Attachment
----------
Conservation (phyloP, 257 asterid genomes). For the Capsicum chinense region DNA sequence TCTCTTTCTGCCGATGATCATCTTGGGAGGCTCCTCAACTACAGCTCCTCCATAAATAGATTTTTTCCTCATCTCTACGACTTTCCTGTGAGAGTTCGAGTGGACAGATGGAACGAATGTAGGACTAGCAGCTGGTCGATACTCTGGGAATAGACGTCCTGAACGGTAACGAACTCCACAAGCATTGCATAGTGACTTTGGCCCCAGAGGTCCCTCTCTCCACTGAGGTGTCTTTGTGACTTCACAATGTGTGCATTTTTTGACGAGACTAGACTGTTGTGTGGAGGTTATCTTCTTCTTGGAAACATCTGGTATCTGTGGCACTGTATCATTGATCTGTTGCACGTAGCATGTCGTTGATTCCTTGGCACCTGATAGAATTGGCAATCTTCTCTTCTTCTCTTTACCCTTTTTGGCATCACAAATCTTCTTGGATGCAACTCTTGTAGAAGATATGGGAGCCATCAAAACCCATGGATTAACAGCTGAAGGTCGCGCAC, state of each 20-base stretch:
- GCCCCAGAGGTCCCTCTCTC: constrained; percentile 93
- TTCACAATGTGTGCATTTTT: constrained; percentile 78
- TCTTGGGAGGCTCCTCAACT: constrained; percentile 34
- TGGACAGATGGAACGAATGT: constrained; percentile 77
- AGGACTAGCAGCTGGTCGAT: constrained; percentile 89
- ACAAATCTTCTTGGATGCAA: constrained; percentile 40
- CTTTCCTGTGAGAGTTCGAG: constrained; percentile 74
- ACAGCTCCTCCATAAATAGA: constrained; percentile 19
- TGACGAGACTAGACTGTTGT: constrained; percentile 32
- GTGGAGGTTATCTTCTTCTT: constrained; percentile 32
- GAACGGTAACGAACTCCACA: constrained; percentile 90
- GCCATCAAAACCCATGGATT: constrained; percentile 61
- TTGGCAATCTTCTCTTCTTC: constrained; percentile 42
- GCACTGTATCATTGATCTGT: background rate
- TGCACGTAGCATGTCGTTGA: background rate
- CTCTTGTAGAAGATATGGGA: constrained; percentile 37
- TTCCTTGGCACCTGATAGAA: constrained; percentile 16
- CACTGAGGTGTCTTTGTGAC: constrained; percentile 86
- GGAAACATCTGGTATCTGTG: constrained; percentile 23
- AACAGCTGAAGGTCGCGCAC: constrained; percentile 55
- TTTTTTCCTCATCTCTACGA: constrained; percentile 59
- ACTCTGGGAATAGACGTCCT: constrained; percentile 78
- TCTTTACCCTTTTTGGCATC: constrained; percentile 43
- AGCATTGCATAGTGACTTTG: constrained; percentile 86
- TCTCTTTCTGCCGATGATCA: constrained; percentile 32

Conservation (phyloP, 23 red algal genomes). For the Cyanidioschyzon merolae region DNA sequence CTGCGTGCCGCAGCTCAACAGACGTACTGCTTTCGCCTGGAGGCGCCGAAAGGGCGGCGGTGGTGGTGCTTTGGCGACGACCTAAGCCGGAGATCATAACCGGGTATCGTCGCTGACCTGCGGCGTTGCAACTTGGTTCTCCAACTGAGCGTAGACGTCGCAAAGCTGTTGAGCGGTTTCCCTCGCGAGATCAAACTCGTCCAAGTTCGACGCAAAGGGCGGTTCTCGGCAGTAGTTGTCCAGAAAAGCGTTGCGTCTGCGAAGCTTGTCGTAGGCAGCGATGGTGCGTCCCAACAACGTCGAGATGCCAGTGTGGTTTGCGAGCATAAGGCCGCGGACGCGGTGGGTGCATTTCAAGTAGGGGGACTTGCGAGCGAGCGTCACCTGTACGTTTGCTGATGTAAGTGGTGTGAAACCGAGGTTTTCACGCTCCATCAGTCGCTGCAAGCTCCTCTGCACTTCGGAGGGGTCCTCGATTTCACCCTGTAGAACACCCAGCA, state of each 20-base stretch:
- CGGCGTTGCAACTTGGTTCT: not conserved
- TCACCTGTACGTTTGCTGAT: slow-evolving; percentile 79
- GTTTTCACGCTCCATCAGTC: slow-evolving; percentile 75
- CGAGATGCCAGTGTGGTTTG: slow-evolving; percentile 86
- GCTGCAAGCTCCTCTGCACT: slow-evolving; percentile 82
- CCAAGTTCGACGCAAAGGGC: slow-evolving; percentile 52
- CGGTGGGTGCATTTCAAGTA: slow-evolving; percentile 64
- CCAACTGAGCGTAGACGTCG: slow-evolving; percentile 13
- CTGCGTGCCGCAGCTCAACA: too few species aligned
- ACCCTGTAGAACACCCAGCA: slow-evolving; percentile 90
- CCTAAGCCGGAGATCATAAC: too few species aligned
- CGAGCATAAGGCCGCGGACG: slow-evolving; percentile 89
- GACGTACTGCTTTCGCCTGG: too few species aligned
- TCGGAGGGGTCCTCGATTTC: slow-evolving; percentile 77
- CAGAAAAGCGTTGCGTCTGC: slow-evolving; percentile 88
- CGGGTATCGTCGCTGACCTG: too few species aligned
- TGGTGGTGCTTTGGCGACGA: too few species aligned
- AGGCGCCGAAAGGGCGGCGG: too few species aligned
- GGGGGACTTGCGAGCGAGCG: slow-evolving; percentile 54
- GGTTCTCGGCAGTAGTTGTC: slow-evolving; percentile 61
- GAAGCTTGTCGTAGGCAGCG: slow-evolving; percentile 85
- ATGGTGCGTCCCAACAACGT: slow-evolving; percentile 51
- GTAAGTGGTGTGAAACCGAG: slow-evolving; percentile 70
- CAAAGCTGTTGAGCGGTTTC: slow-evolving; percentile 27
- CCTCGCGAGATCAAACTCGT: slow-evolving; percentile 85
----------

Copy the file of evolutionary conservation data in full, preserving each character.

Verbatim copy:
Conservation (phyloP, 257 asterid genomes). For the Capsicum chinense region DNA sequence TCTCTTTCTGCCGATGATCATCTTGGGAGGCTCCTCAACTACAGCTCCTCCATAAATAGATTTTTTCCTCATCTCTACGACTTTCCTGTGAGAGTTCGAGTGGACAGATGGAACGAATGTAGGACTAGCAGCTGGTCGATACTCTGGGAATAGACGTCCTGAACGGTAACGAACTCCACAAGCATTGCATAGTGACTTTGGCCCCAGAGGTCCCTCTCTCCACTGAGGTGTCTTTGTGACTTCACAATGTGTGCATTTTTTGACGAGACTAGACTGTTGTGTGGAGGTTATCTTCTTCTTGGAAACATCTGGTATCTGTGGCACTGTATCATTGATCTGTTGCACGTAGCATGTCGTTGATTCCTTGGCACCTGATAGAATTGGCAATCTTCTCTTCTTCTCTTTACCCTTTTTGGCATCACAAATCTTCTTGGATGCAACTCTTGTAGAAGATATGGGAGCCATCAAAACCCATGGATTAACAGCTGAAGGTCGCGCAC, state of each 20-base stretch:
- GCCCCAGAGGTCCCTCTCTC: constrained; percentile 93
- TTCACAATGTGTGCATTTTT: constrained; percentile 78
- TCTTGGGAGGCTCCTCAACT: constrained; percentile 34
- TGGACAGATGGAACGAATGT: constrained; percentile 77
- AGGACTAGCAGCTGGTCGAT: constrained; percentile 89
- ACAAATCTTCTTGGATGCAA: constrained; percentile 40
- CTTTCCTGTGAGAGTTCGAG: constrained; percentile 74
- ACAGCTCCTCCATAAATAGA: constrained; percentile 19
- TGACGAGACTAGACTGTTGT: constrained; percentile 32
- GTGGAGGTTATCTTCTTCTT: constrained; percentile 32
- GAACGGTAACGAACTCCACA: constrained; percentile 90
- GCCATCAAAACCCATGGATT: constrained; percentile 61
- TTGGCAATCTTCTCTTCTTC: constrained; percentile 42
- GCACTGTATCATTGATCTGT: background rate
- TGCACGTAGCATGTCGTTGA: background rate
- CTCTTGTAGAAGATATGGGA: constrained; percentile 37
- TTCCTTGGCACCTGATAGAA: constrained; percentile 16
- CACTGAGGTGTCTTTGTGAC: constrained; percentile 86
- GGAAACATCTGGTATCTGTG: constrained; percentile 23
- AACAGCTGAAGGTCGCGCAC: constrained; percentile 55
- TTTTTTCCTCATCTCTACGA: constrained; percentile 59
- ACTCTGGGAATAGACGTCCT: constrained; percentile 78
- TCTTTACCCTTTTTGGCATC: constrained; percentile 43
- AGCATTGCATAGTGACTTTG: constrained; percentile 86
- TCTCTTTCTGCCGATGATCA: constrained; percentile 32

Conservation (phyloP, 23 red algal genomes). For the Cyanidioschyzon merolae region DNA sequence CTGCGTGCCGCAGCTCAACAGACGTACTGCTTTCGCCTGGAGGCGCCGAAAGGGCGGCGGTGGTGGTGCTTTGGCGACGACCTAAGCCGGAGATCATAACCGGGTATCGTCGCTGACCTGCGGCGTTGCAACTTGGTTCTCCAACTGAGCGTAGACGTCGCAAAGCTGTTGAGCGGTTTCCCTCGCGAGATCAAACTCGTCCAAGTTCGACGCAAAGGGCGGTTCTCGGCAGTAGTTGTCCAGAAAAGCGTTGCGTCTGCGAAGCTTGTCGTAGGCAGCGATGGTGCGTCCCAACAACGTCGAGATGCCAGTGTGGTTTGCGAGCATAAGGCCGCGGACGCGGTGGGTGCATTTCAAGTAGGGGGACTTGCGAGCGAGCGTCACCTGTACGTTTGCTGATGTAAGTGGTGTGAAACCGAGGTTTTCACGCTCCATCAGTCGCTGCAAGCTCCTCTGCACTTCGGAGGGGTCCTCGATTTCACCCTGTAGAACACCCAGCA, state of each 20-base stretch:
- CGGCGTTGCAACTTGGTTCT: not conserved
- TCACCTGTACGTTTGCTGAT: slow-evolving; percentile 79
- GTTTTCACGCTCCATCAGTC: slow-evolving; percentile 75
- CGAGATGCCAGTGTGGTTTG: slow-evolving; percentile 86
- GCTGCAAGCTCCTCTGCACT: slow-evolving; percentile 82
- CCAAGTTCGACGCAAAGGGC: slow-evolving; percentile 52
- CGGTGGGTGCATTTCAAGTA: slow-evolving; percentile 64
- CCAACTGAGCGTAGACGTCG: slow-evolving; percentile 13
- CTGCGTGCCGCAGCTCAACA: too few species aligned
- ACCCTGTAGAACACCCAGCA: slow-evolving; percentile 90
- CCTAAGCCGGAGATCATAAC: too few species aligned
- CGAGCATAAGGCCGCGGACG: slow-evolving; percentile 89
- GACGTACTGCTTTCGCCTGG: too few species aligned
- TCGGAGGGGTCCTCGATTTC: slow-evolving; percentile 77
- CAGAAAAGCGTTGCGTCTGC: slow-evolving; percentile 88
- CGGGTATCGTCGCTGACCTG: too few species aligned
- TGGTGGTGCTTTGGCGACGA: too few species aligned
- AGGCGCCGAAAGGGCGGCGG: too few species aligned
- GGGGGACTTGCGAGCGAGCG: slow-evolving; percentile 54
- GGTTCTCGGCAGTAGTTGTC: slow-evolving; percentile 61
- GAAGCTTGTCGTAGGCAGCG: slow-evolving; percentile 85
- ATGGTGCGTCCCAACAACGT: slow-evolving; percentile 51
- GTAAGTGGTGTGAAACCGAG: slow-evolving; percentile 70
- CAAAGCTGTTGAGCGGTTTC: slow-evolving; percentile 27
- CCTCGCGAGATCAAACTCGT: slow-evolving; percentile 85